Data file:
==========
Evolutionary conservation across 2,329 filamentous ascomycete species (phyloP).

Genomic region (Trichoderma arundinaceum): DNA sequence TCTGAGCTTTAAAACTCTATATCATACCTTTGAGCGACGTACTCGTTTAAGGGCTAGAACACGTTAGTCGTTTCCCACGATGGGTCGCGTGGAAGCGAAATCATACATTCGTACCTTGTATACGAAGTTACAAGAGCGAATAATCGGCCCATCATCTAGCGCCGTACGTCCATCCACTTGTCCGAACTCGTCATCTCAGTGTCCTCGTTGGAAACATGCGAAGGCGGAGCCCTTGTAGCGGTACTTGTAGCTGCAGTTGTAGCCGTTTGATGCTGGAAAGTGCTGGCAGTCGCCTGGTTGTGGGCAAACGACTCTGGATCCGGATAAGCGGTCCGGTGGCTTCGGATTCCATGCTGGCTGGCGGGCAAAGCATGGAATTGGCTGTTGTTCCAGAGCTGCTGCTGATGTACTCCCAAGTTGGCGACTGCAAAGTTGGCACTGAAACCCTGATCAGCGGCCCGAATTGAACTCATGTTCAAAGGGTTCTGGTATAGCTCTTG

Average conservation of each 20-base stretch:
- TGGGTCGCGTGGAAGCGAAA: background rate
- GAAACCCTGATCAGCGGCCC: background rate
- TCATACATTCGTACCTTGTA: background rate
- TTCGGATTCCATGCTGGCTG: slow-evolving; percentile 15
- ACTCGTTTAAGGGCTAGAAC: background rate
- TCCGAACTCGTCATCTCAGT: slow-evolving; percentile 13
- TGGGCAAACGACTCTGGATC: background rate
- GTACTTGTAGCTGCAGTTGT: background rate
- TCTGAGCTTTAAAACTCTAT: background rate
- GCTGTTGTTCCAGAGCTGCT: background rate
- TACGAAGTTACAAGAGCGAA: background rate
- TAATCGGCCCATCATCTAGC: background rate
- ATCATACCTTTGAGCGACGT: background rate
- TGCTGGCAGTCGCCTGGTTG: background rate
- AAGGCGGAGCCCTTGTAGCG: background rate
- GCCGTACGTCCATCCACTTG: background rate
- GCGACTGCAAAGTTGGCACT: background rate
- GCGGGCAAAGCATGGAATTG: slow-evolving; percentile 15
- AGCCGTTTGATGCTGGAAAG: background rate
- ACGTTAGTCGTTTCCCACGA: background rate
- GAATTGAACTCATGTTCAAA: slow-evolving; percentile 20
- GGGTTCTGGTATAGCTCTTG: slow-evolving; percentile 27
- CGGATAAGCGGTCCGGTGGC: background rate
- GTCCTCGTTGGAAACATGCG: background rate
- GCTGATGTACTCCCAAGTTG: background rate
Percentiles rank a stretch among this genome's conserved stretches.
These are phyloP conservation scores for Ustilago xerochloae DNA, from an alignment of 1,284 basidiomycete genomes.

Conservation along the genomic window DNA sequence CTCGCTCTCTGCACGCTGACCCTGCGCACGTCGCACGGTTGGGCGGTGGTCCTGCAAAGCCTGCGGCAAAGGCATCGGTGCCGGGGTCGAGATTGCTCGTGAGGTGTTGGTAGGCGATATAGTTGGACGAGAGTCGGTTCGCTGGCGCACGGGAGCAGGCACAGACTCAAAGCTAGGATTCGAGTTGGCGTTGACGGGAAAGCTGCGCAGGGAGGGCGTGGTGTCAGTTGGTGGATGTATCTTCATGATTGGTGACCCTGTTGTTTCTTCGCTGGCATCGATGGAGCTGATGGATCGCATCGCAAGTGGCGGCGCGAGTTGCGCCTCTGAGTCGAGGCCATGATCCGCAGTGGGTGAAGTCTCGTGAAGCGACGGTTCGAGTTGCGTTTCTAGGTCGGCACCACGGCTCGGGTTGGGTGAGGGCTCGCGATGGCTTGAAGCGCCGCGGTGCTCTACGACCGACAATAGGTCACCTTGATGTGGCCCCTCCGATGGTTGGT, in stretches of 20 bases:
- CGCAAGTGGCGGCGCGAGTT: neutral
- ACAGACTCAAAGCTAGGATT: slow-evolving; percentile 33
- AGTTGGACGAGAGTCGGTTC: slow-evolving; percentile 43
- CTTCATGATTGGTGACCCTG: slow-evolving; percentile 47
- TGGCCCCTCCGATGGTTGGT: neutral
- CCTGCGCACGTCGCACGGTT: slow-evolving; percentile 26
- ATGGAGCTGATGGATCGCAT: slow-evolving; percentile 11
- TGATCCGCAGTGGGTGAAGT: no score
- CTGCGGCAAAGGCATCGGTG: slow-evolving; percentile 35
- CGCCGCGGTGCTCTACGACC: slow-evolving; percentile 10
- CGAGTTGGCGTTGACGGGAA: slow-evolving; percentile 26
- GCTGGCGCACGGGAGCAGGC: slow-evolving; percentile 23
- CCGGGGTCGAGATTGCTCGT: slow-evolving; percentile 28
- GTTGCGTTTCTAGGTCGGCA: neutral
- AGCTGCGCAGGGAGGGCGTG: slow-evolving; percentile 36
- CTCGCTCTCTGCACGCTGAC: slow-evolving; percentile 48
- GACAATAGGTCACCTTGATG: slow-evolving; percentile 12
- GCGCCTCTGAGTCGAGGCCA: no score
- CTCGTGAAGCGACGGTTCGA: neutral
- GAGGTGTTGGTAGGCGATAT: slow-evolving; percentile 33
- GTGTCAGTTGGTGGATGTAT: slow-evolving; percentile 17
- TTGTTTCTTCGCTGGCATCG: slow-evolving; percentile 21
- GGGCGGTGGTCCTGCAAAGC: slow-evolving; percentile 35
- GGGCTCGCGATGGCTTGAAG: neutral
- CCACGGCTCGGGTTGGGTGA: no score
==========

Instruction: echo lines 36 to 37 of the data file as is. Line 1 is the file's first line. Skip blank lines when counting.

- TGGCCCCTCCGATGGTTGGT: neutral
- CCTGCGCACGTCGCACGGTT: slow-evolving; percentile 26